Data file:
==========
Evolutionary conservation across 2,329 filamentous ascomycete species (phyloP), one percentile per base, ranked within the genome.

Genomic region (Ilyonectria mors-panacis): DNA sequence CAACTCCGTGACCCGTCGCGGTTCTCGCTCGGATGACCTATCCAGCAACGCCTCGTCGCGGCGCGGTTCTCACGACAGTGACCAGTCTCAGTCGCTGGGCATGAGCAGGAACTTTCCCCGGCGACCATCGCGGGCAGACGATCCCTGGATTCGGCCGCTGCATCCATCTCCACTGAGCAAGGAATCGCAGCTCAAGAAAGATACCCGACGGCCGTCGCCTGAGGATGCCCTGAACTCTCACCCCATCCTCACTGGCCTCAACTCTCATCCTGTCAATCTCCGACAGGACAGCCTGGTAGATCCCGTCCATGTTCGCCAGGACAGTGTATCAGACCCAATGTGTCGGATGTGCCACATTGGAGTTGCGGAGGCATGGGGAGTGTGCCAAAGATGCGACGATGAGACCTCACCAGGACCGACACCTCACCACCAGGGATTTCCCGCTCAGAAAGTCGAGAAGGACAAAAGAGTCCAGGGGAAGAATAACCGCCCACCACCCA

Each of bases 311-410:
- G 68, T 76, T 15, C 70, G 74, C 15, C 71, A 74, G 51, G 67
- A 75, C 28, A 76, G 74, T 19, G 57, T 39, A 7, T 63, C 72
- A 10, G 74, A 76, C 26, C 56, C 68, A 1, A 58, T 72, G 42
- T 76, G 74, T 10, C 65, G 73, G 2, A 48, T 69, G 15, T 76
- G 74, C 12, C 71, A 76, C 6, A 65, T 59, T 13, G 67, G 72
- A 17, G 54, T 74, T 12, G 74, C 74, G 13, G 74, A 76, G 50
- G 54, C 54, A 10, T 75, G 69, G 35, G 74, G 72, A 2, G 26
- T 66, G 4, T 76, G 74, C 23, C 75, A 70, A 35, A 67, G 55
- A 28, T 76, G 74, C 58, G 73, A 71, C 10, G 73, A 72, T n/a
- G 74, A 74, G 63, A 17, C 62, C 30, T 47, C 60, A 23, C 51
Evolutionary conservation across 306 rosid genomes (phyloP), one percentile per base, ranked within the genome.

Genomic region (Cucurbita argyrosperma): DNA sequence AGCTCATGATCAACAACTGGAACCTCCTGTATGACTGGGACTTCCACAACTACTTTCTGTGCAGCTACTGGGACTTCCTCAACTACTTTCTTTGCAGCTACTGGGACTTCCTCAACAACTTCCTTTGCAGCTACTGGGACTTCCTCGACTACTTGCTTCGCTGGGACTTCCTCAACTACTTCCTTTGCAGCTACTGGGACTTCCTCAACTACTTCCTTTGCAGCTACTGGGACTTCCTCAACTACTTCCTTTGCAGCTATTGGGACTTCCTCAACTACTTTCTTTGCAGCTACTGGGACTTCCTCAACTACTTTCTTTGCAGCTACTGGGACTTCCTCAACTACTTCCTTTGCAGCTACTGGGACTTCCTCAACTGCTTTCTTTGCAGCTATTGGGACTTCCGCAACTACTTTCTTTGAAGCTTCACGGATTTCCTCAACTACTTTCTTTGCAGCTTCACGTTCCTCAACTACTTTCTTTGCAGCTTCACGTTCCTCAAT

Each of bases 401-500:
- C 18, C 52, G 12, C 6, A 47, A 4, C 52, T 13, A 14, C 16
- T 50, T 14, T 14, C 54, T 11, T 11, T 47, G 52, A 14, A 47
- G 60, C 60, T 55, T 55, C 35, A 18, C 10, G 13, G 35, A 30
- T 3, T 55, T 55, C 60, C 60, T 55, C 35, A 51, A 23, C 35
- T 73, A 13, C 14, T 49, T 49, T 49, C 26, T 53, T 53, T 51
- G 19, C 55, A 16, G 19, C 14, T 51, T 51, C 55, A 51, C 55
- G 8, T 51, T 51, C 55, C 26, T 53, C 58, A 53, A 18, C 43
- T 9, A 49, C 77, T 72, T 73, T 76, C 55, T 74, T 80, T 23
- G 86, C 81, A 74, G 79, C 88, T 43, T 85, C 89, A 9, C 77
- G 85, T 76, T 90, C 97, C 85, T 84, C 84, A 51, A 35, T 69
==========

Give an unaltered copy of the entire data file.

Evolutionary conservation across 2,329 filamentous ascomycete species (phyloP), one percentile per base, ranked within the genome.

Genomic region (Ilyonectria mors-panacis): DNA sequence CAACTCCGTGACCCGTCGCGGTTCTCGCTCGGATGACCTATCCAGCAACGCCTCGTCGCGGCGCGGTTCTCACGACAGTGACCAGTCTCAGTCGCTGGGCATGAGCAGGAACTTTCCCCGGCGACCATCGCGGGCAGACGATCCCTGGATTCGGCCGCTGCATCCATCTCCACTGAGCAAGGAATCGCAGCTCAAGAAAGATACCCGACGGCCGTCGCCTGAGGATGCCCTGAACTCTCACCCCATCCTCACTGGCCTCAACTCTCATCCTGTCAATCTCCGACAGGACAGCCTGGTAGATCCCGTCCATGTTCGCCAGGACAGTGTATCAGACCCAATGTGTCGGATGTGCCACATTGGAGTTGCGGAGGCATGGGGAGTGTGCCAAAGATGCGACGATGAGACCTCACCAGGACCGACACCTCACCACCAGGGATTTCCCGCTCAGAAAGTCGAGAAGGACAAAAGAGTCCAGGGGAAGAATAACCGCCCACCACCCA

Each of bases 311-410:
- G 68, T 76, T 15, C 70, G 74, C 15, C 71, A 74, G 51, G 67
- A 75, C 28, A 76, G 74, T 19, G 57, T 39, A 7, T 63, C 72
- A 10, G 74, A 76, C 26, C 56, C 68, A 1, A 58, T 72, G 42
- T 76, G 74, T 10, C 65, G 73, G 2, A 48, T 69, G 15, T 76
- G 74, C 12, C 71, A 76, C 6, A 65, T 59, T 13, G 67, G 72
- A 17, G 54, T 74, T 12, G 74, C 74, G 13, G 74, A 76, G 50
- G 54, C 54, A 10, T 75, G 69, G 35, G 74, G 72, A 2, G 26
- T 66, G 4, T 76, G 74, C 23, C 75, A 70, A 35, A 67, G 55
- A 28, T 76, G 74, C 58, G 73, A 71, C 10, G 73, A 72, T n/a
- G 74, A 74, G 63, A 17, C 62, C 30, T 47, C 60, A 23, C 51
Evolutionary conservation across 306 rosid genomes (phyloP), one percentile per base, ranked within the genome.

Genomic region (Cucurbita argyrosperma): DNA sequence AGCTCATGATCAACAACTGGAACCTCCTGTATGACTGGGACTTCCACAACTACTTTCTGTGCAGCTACTGGGACTTCCTCAACTACTTTCTTTGCAGCTACTGGGACTTCCTCAACAACTTCCTTTGCAGCTACTGGGACTTCCTCGACTACTTGCTTCGCTGGGACTTCCTCAACTACTTCCTTTGCAGCTACTGGGACTTCCTCAACTACTTCCTTTGCAGCTACTGGGACTTCCTCAACTACTTCCTTTGCAGCTATTGGGACTTCCTCAACTACTTTCTTTGCAGCTACTGGGACTTCCTCAACTACTTTCTTTGCAGCTACTGGGACTTCCTCAACTACTTCCTTTGCAGCTACTGGGACTTCCTCAACTGCTTTCTTTGCAGCTATTGGGACTTCCGCAACTACTTTCTTTGAAGCTTCACGGATTTCCTCAACTACTTTCTTTGCAGCTTCACGTTCCTCAACTACTTTCTTTGCAGCTTCACGTTCCTCAAT

Each of bases 401-500:
- C 18, C 52, G 12, C 6, A 47, A 4, C 52, T 13, A 14, C 16
- T 50, T 14, T 14, C 54, T 11, T 11, T 47, G 52, A 14, A 47
- G 60, C 60, T 55, T 55, C 35, A 18, C 10, G 13, G 35, A 30
- T 3, T 55, T 55, C 60, C 60, T 55, C 35, A 51, A 23, C 35
- T 73, A 13, C 14, T 49, T 49, T 49, C 26, T 53, T 53, T 51
- G 19, C 55, A 16, G 19, C 14, T 51, T 51, C 55, A 51, C 55
- G 8, T 51, T 51, C 55, C 26, T 53, C 58, A 53, A 18, C 43
- T 9, A 49, C 77, T 72, T 73, T 76, C 55, T 74, T 80, T 23
- G 86, C 81, A 74, G 79, C 88, T 43, T 85, C 89, A 9, C 77
- G 85, T 76, T 90, C 97, C 85, T 84, C 84, A 51, A 35, T 69